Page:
Operation Zero Line Investigates the gateway of terror in the East – the 4,095 km (2,979 km land border and 1,116 km riverine border) long India-Bangladesh border, half of which is along West Bengal. Assam, Meghalaya and Tripura are the other states which encircle Bangladesh. The India-Bangladesh border is porous. It runs through rivers, ponds, agricultural fields, villages and even houses where the entrance is in India and the backdoor in Bangladesh. It is perhaps the most complex land border anywhere in the world.
That is why for nearly three decades this long stretch of the border was the hub for illegal migration, human trafficking, smuggling of narcotics, guns and ammunition and essential supplies.
The ease with which smugglers can bring in arms and ammunition and terror infiltrators to cross over into India is, perhaps, not adequately understood in the corridors of power in New Delhi.
All of the above continues unabated. But a new dimension has been added to the existing security threats. And that is infiltration by terrorists. The Border Security Force has identified 46 places along this border that is prone to infiltration. Fencing of this long border has already begun at several points along the border. Some sections have already been completed. Millions of Bangladeshis have entered India through this porous border and acquired Indian citizenship. Official figures stand at 1.2 million. But the latest Census figures of 2001 show that the demography of the six border districts of West Bengal have dramatically changed because of illegal migration.
To show how porous the border is and how easy it is for terrorists to infiltrate, I travelled along the South Bengal frontier from South Dinajpur till the Sundarbans. I crossed from India into Bangladesh at the Indian border town of Hilli to its namesake in Bangladesh and came back in via the same route. Here we also caught on camera stunning visuals of smuggling and Bangladeshis waiting to cross over.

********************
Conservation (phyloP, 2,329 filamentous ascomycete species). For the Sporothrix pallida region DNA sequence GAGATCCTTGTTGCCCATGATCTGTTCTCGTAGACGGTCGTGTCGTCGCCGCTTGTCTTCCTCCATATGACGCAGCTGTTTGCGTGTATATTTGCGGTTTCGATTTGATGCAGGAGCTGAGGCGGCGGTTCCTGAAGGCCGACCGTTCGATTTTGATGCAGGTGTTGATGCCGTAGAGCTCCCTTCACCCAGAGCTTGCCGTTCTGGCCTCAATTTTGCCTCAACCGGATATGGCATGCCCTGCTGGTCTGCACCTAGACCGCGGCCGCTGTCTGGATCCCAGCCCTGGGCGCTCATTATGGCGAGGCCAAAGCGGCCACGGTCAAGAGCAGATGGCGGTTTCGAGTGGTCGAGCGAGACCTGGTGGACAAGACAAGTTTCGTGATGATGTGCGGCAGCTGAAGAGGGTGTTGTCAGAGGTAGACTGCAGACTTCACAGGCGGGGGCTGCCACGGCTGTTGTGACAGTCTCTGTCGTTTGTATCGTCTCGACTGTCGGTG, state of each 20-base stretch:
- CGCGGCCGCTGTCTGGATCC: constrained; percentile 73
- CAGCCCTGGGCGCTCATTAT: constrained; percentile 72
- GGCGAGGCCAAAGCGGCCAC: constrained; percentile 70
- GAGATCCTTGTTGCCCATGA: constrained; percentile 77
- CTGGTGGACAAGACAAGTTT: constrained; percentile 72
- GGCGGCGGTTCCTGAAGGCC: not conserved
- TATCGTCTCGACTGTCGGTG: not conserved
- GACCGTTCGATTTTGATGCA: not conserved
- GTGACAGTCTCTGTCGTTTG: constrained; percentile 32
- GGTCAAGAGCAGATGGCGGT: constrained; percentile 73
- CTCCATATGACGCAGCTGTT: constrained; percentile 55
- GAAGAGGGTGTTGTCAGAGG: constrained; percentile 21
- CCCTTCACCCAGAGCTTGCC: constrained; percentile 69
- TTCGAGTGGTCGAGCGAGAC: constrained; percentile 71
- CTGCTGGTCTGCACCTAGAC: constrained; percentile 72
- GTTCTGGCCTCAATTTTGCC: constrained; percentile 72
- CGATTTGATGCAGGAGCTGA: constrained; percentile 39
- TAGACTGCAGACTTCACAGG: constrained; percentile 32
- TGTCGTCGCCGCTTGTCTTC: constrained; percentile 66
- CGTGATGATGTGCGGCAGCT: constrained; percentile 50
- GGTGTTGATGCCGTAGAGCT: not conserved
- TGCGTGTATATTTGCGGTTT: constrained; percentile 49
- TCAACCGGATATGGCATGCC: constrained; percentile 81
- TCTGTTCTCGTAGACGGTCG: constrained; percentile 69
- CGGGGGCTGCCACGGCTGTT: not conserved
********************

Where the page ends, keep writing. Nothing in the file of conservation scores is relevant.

Further down in Malda at the dead of the night I experienced first hand how despite the 24 hours vigil by the Border Security Force (BSF), it is possible for terrorists to cross over. I visited border villages in Malda and Murshidabad sectors which are right on the Zero Line and found out how easy it is for Bangladeshi illegal migrants, smugglers and terrorists to enter Indian Territory.
On paper, a long zigzag border separates India and Bangladesh. On the ground, little does. If the frontier along Malda is ideal for infiltrators to step across the zero line, at the border town of Hilli, a wall meant to divide two countries is now a channel for smuggling. There are border villages hugging the zero line where all anyone has to do to enter India is just walk across. The porous Indo-Bangladesh border presents a clear and present danger to India’s national security.
Smugglers on the Wall
At the border town of Hilli in South Dinajpur crossing the border simply means stretching a leg from a sturdy branch of tree to a wall. This is how easy it is to cross the border. Everyday, from the first daylight till sun down, a frenetic smuggling run takes place on a patch of a wall on the India-Bangladesh border. Nobody knows who built this wall in West Bengal’s border town of Hilli. The local administration says it was built during the pre-partition days. After all, Hilli was once a town with a railway line running right through its middle.